I love watching red-carpet fashion but have come to LOATHE the pre-awards shows. It’s all about “who are you wearing” and fawning vacuously over designers and jewels instead of honoring talent or style. I usually watch with the sound turned off nowadays!

  25. Des Culpitt

    I LOVE THIS! I tweeted this out and hash tagged #alreadypretty. I’m so glad you set perimeters, and sad they couldn’t support you on their airwaves. We will all be better off once more people start standing up to this type of fashion trend!

  26. Siobhan

    I appreciate your positive outlook and I’m sure your voice would have been a fantastic contribution to the show. Would you consider doing a post on the Golden Globes to share the comments you would have made on television? I would be really interested to hear your take on the fashion and how we could apply the actors dressing techniques or styles in regular formal wear.

  27. Barbara

    Is it actually one of the stipulations of the job that you are to be snarky? Next time they ask you, say yes and just do what you do without telling them that you don’t buy into the snark. It will be refreshing and they’ll probably get a LOT of positive feedback for your point of view. And then they’ll hire you again.

  28. Shawna

    As a regular reader of your blog I would expect no less of you. It’s sad that they turned you down and you are quite right, snark sells. I actually don’t have much interest in the fancy gowns as they are so irrelevant to my life they are boring to me so even positive commentary wouldn’t really be something I find useful. I do enjoy some good humour applied to some of the wacky things that come down the runway at fashion shows but I think that is different. Not body shaming of models but comments on the actual clothes.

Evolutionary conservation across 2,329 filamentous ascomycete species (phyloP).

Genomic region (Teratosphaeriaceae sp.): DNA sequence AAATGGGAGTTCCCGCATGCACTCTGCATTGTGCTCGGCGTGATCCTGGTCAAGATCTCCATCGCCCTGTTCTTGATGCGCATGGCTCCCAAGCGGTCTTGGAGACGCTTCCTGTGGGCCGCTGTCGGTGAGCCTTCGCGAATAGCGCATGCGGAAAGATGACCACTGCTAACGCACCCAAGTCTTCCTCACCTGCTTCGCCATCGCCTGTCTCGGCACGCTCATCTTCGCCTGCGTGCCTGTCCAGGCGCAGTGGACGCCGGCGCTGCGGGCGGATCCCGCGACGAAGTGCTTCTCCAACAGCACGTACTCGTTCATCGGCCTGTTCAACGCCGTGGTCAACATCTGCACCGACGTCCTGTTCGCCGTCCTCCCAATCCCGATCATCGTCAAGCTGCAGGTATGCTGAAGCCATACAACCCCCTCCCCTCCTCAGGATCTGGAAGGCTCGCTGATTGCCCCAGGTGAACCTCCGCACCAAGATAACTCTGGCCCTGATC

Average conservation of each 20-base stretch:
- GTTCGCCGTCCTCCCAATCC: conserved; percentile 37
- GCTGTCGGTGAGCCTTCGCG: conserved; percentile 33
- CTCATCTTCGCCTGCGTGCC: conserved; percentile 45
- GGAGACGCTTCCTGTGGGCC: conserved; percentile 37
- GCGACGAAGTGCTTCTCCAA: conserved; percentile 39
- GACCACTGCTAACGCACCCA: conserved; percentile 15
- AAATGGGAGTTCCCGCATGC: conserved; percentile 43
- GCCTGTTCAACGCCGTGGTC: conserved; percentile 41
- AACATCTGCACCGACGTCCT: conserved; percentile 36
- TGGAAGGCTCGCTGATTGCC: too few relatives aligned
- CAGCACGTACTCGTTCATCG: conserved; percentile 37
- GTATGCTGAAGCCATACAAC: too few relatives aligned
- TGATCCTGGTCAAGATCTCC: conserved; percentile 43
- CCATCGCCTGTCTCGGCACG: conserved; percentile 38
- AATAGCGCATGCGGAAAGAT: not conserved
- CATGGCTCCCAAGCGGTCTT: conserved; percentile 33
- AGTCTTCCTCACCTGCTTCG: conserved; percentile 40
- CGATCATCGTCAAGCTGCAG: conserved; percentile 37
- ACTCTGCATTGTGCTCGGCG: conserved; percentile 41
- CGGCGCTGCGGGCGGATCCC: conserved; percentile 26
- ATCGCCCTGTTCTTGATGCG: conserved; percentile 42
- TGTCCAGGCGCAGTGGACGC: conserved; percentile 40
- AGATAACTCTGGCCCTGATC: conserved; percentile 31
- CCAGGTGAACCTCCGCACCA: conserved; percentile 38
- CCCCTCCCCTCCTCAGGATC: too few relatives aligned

29. Anne

    Good for you! There’s so much negativity out there, so it’s nice to see you standing up against it. I teach media literacy and body image classes to 7th graders, and I see the effects of all that snark daily.

    Too bad you didn’t get to do the show, but maybe another time…

  30. Aging fashionista

    Totally agree with your approach. Speaks to why I check in on your blog almost daily. Combo of fashion, feminism, self accetance. Keep up the great work.

  31. mariah

    Sally, I heart you more every day. Thank you for being a positive role model 🙂

  32. Paola

    Good for you for stipulating your parameters, but I can’t say I’m surprised that having done so, your contribution wasn’t sought.
    Personally, I’m done with negative judgements on others (celebrity or not), especially about the way they present. It diminishes the person criticised, and it diminishes the person listening. As soon as it starts, be it on television, print, the web or in everyday conversation with real people – I’m outta there!

  33. Meli

    Agreed! It’s such a cliche, and I’m tired of it – all the petty snark is destructive to us all. And it’s worst in women’s media – from red carpet shows to real housewives to some of the major blogs.